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The Shadow Man (1953) More at IMDbPro »Street of Shadows (original title)

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Richard Vernon (screenplay)
Laurence Meynell (novel)
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Release Date:
16 October 1953 (USA) See more »
Every step he took led him to Murder and a woman ! See more »
Small-time Soho hustler gets caught up in the murder of an ex-girl friend, evades the police and finally helps them to corner the real murderer. Full summary » | Add synopsis »
User Reviews:
Watchable British Noir Film See more (8 total) »


  (in credits order) (complete, awaiting verification)

Cesar Romero ... Luigi
Kay Kendall ... Barbara Gale
Edward Underdown ... Det. Insp. Johnstone
Victor Maddern ... Danny 'Limpy' Thomas
Simone Silva ... Angele Abbé
Liam Gaffney ... Constable Fred Roberts

Bill Travers ... Nigel Langley - Barbara's date
Robert Cawdron ... Det. Sgt. Hadley
John Penrose ... Gerald Gale, Barbara's husband
Molly Hamley-Clifford ... 'Starry' Darrell
Eileen Way ... Mrs. Thoms, Angele's landlady
Paul Hardtmuth ... J.M. 'Poppa' Mayall, jeweller-hideout keeper
Tony Sympson ... Nikki, hustler (as Tony Simpson)
Rose McLaren ... Rose
Michael Kelly ... Merchant Seaman West, date-abuser
Fred Griffiths ... Cab Driver
Henry Purvis ... Darrell (Starry Darrell's brother) (as Anaconda)
Lionel King ... The Cardsharp
rest of cast listed alphabetically:
Mela White ... Cockney Girl (uncredited)

Directed by
Richard Vernon 
Writing credits
Richard Vernon (screenplay)

Laurence Meynell (novel "The Creaking Chair")

Produced by
William Nassour .... producer
William H. Williams .... producer
Original Music by
Eric Spear 
Cinematography by
Phil Grindrod 
Film Editing by
Geoffrey Muller 
Art Direction by
George Haslam 
Makeup Department
Jack Craig .... makeup artist
Betty Sherriff .... hair stylist
Production Management
Ted Holliday .... production manager
Leslie Sinclair .... production supervisor
Second Unit Director or Assistant Director
Alf Keating .... assistant director
Art Department
Mickey O'Toole .... stand by props (uncredited)
Sound Department
Harry Benson .... sound recordist
Richard A. Smith .... sound supervisor
Sidney Rider .... dubbing crew (uncredited)
Arthur Vincent .... assistant boom operator (uncredited)
Camera and Electrical Department
Ron Drinkwater .... assistant camera (uncredited)
Ron Robson .... focus puller (uncredited)
Charles Trigg .... still photographer (uncredited)
Tony Young .... camera operator (uncredited)
Costume and Wardrobe Department
Elsie Curtis .... wardrobe mistress
Music Department
Tommy Reilly .... musician: harmonica solo (uncredited)
Other crew
Nat Cohen .... presenter
Stuart Levy .... presenter
Gladys Reeve .... continuity

Production CompaniesDistributors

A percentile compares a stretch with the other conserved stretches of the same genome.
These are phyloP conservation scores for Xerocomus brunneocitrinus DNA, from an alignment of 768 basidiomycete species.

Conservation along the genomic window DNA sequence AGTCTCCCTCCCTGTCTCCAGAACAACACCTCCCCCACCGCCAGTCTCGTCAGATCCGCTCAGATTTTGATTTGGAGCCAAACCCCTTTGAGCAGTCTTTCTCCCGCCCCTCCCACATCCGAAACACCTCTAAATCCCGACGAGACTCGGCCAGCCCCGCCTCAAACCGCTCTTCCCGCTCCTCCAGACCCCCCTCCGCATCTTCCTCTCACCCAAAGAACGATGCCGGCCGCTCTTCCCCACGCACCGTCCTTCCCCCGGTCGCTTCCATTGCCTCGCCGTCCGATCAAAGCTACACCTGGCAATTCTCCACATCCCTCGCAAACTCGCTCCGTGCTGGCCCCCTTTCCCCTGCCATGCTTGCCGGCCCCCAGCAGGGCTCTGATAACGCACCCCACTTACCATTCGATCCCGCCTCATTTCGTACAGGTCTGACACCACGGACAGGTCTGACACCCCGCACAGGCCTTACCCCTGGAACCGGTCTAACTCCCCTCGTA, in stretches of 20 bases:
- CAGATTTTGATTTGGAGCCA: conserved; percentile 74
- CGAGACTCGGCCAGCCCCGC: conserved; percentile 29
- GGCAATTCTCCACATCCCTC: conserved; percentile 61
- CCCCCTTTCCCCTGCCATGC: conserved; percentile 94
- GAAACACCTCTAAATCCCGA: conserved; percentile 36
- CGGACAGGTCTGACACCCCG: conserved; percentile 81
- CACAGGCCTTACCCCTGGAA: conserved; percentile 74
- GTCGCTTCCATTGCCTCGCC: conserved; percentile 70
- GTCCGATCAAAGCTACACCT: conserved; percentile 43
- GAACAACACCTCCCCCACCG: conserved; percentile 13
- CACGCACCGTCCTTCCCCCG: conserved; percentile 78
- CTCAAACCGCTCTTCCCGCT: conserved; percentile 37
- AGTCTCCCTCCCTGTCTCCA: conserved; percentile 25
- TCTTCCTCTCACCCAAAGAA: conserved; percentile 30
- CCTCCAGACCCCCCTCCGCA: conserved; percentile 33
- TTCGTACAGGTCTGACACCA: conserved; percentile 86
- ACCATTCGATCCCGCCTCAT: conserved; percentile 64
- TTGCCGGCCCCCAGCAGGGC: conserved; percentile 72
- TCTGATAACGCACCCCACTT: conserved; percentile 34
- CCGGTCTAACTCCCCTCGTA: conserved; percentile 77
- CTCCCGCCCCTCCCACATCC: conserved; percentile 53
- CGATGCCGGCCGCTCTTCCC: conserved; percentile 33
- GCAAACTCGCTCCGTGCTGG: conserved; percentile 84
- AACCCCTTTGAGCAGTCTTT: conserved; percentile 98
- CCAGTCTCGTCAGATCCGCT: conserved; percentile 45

Additional Details

Also Known As:
"Street of Shadows" - UK (original title)
See more »
76 min | UK:84 min
Aspect Ratio:
1.37 : 1 See more »
Sound Mix:
Mono (Western Electric Recording)
Sweden:15 | USA:Approved | USA:Passed (National Board of Review)

Did You Know?

Movie Connections:
Referenced in Mondo oscenità (1966)See more »


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3 out of 5 people found the following review useful.
Watchable British Noir Film, 6 June 2009
Author: robert-temple-1 from United Kingdom

This is a surprisingly well directed British B film in the noir genre. It was written and directed by the mysterious Richard Vernon (the only film he either wrote or directed), about whom little seems to be known. What happened to him? Who was he? Stalwart American actor Cesar Romero was borrowed for this film set in London's Soho, with dark streets and alleys as perhaps they were then. Kay Kendall is the love interest. She is what I call a 'fifties bust-thruster'. In those days, a surprising number of actresses hurled themselves bust first into their roles, convinced that this would advance their case. There is something about their stance, the way they stood and thrusted, which is so comical today. But it must have been effective with men at that time, or they would not have done it. An interesting footnote, or bustnote, for social historians, or anthropologists, perhaps? Kay Kendall died tragically young of throat cancer, and was much lamented. Here she manages an air of mystery and allure, though very fifties in every respect. Romero is effortlessly in command of this easy walk-through. A fine performance is delivered by Victor Maddern as 'Limpy', a pathetic East Ender with a club foot who gets all twisted up inside. Romero runs a pinball club in Soho, where Limpy is his janitor and caretaker. Two gals are floating, around stirring up various passions on all sides, some seamy card sharks are on the scene, some rough characters come and go, there is a murder, there are police, and Romero is suspected and runs. Will he clear himself? Can you guess?

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